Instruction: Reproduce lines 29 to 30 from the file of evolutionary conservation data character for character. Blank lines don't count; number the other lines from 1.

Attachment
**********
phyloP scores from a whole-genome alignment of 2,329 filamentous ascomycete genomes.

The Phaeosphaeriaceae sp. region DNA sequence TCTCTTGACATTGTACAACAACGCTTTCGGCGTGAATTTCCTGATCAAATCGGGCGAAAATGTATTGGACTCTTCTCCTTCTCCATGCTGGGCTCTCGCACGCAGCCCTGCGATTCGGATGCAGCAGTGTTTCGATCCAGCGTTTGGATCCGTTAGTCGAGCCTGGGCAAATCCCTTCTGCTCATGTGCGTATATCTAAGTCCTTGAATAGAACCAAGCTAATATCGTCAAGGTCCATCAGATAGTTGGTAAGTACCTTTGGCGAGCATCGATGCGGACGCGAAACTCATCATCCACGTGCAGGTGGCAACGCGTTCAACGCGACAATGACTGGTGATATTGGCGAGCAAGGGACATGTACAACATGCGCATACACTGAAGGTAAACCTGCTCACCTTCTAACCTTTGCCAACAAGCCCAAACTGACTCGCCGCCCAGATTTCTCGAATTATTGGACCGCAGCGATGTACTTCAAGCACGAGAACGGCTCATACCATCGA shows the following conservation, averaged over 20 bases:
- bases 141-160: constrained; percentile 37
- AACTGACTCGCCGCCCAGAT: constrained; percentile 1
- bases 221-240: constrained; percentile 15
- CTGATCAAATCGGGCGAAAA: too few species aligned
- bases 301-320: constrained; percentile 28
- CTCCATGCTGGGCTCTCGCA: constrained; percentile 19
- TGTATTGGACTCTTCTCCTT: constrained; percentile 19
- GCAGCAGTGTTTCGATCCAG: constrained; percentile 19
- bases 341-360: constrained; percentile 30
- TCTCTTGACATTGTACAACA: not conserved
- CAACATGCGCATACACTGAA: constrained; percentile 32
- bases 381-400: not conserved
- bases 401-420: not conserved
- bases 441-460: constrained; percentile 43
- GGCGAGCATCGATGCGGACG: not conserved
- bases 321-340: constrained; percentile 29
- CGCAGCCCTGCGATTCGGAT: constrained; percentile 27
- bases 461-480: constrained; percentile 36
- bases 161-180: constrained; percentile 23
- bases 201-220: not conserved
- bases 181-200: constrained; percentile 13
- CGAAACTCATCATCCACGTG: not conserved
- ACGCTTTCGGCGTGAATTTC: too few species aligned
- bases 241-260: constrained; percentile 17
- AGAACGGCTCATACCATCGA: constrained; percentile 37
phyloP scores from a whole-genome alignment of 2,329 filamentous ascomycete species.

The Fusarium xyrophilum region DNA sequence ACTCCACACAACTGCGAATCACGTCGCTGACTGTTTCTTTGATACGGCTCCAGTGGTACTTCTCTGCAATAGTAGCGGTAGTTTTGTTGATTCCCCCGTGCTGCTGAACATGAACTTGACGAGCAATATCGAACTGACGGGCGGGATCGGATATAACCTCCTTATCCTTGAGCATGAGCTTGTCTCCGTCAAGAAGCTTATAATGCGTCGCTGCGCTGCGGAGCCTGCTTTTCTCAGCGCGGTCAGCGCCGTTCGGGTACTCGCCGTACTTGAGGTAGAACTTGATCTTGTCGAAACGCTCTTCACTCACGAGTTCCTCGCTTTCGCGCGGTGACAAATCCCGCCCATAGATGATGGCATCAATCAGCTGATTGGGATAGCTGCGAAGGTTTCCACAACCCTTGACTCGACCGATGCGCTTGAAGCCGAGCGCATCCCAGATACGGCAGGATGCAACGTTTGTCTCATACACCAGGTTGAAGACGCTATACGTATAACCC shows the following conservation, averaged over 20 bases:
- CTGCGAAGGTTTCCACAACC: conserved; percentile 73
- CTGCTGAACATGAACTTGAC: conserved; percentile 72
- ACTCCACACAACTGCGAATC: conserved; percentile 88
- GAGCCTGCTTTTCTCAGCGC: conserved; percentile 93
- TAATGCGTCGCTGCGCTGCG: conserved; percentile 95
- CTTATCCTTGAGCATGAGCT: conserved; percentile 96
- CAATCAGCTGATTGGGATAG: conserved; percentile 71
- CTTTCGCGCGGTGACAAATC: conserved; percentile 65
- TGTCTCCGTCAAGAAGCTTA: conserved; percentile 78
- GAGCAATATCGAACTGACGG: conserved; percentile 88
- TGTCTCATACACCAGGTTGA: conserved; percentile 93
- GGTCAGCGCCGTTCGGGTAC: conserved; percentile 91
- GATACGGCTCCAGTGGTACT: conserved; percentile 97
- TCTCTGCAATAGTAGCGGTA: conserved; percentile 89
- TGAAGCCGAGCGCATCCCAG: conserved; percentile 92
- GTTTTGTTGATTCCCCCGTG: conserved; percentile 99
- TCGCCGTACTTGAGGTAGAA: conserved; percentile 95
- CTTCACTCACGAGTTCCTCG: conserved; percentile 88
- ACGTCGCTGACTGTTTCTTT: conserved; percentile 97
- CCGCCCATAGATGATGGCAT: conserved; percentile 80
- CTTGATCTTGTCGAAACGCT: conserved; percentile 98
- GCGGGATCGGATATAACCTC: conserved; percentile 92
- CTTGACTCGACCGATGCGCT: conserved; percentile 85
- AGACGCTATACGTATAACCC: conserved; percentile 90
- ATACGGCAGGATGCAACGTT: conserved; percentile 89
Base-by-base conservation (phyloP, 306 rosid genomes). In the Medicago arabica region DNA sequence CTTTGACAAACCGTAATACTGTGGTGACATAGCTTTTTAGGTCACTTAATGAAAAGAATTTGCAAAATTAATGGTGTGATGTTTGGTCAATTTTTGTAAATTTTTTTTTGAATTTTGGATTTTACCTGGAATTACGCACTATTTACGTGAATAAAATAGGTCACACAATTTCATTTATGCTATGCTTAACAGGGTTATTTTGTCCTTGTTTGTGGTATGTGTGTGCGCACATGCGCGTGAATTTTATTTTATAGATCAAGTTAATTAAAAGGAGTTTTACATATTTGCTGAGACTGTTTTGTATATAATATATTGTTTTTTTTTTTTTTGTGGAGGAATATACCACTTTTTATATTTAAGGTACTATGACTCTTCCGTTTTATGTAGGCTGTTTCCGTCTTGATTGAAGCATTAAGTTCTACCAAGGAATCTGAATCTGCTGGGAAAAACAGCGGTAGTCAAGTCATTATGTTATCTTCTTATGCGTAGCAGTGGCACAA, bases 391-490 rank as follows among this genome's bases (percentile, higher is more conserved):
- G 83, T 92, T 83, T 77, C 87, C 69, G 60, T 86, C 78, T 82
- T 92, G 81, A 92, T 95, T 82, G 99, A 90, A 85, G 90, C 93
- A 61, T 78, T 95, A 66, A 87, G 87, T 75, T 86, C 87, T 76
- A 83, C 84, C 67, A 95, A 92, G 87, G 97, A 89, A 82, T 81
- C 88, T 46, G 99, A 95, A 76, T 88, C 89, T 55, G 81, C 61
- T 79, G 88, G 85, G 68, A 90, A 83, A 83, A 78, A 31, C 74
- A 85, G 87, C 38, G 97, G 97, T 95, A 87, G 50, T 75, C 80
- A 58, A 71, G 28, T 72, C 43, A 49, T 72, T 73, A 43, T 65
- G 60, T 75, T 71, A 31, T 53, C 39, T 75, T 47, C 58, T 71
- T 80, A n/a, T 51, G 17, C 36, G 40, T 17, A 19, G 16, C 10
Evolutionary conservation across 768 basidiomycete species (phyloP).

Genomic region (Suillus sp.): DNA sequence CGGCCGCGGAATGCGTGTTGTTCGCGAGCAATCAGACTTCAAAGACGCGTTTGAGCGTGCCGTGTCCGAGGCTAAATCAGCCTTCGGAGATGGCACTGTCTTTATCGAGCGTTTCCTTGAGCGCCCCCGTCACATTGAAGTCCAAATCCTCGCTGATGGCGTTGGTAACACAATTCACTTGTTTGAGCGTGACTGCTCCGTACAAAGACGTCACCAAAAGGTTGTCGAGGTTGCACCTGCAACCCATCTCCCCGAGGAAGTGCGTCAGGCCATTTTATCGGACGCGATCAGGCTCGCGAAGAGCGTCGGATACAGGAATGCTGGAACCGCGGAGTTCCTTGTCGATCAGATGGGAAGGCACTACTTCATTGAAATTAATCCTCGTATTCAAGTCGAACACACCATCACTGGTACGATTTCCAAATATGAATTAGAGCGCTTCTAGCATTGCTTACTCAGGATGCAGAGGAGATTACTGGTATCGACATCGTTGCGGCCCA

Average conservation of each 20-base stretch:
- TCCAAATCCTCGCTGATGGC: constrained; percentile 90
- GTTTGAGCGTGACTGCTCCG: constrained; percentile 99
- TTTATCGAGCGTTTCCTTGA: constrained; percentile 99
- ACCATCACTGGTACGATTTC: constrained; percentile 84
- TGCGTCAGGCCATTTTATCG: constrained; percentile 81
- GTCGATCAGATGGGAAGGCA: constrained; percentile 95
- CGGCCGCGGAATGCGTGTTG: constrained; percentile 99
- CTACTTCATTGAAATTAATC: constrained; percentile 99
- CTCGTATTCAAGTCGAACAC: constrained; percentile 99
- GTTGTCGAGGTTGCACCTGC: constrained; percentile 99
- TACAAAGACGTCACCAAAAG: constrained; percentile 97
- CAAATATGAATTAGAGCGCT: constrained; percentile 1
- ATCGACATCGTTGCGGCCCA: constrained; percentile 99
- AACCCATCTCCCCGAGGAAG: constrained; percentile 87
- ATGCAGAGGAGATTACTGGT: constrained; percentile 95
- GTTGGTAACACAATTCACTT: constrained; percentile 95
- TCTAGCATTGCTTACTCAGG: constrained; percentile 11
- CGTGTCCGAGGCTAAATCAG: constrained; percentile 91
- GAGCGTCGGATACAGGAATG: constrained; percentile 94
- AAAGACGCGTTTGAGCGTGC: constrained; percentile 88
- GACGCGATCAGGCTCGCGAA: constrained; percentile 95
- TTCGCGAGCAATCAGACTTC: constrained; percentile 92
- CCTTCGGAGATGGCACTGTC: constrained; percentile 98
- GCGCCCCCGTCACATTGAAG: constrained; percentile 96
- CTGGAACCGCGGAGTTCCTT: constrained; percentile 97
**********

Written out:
The Fusarium xyrophilum region DNA sequence ACTCCACACAACTGCGAATCACGTCGCTGACTGTTTCTTTGATACGGCTCCAGTGGTACTTCTCTGCAATAGTAGCGGTAGTTTTGTTGATTCCCCCGTGCTGCTGAACATGAACTTGACGAGCAATATCGAACTGACGGGCGGGATCGGATATAACCTCCTTATCCTTGAGCATGAGCTTGTCTCCGTCAAGAAGCTTATAATGCGTCGCTGCGCTGCGGAGCCTGCTTTTCTCAGCGCGGTCAGCGCCGTTCGGGTACTCGCCGTACTTGAGGTAGAACTTGATCTTGTCGAAACGCTCTTCACTCACGAGTTCCTCGCTTTCGCGCGGTGACAAATCCCGCCCATAGATGATGGCATCAATCAGCTGATTGGGATAGCTGCGAAGGTTTCCACAACCCTTGACTCGACCGATGCGCTTGAAGCCGAGCGCATCCCAGATACGGCAGGATGCAACGTTTGTCTCATACACCAGGTTGAAGACGCTATACGTATAACCC shows the following conservation, averaged over 20 bases:
- CTGCGAAGGTTTCCACAACC: conserved; percentile 73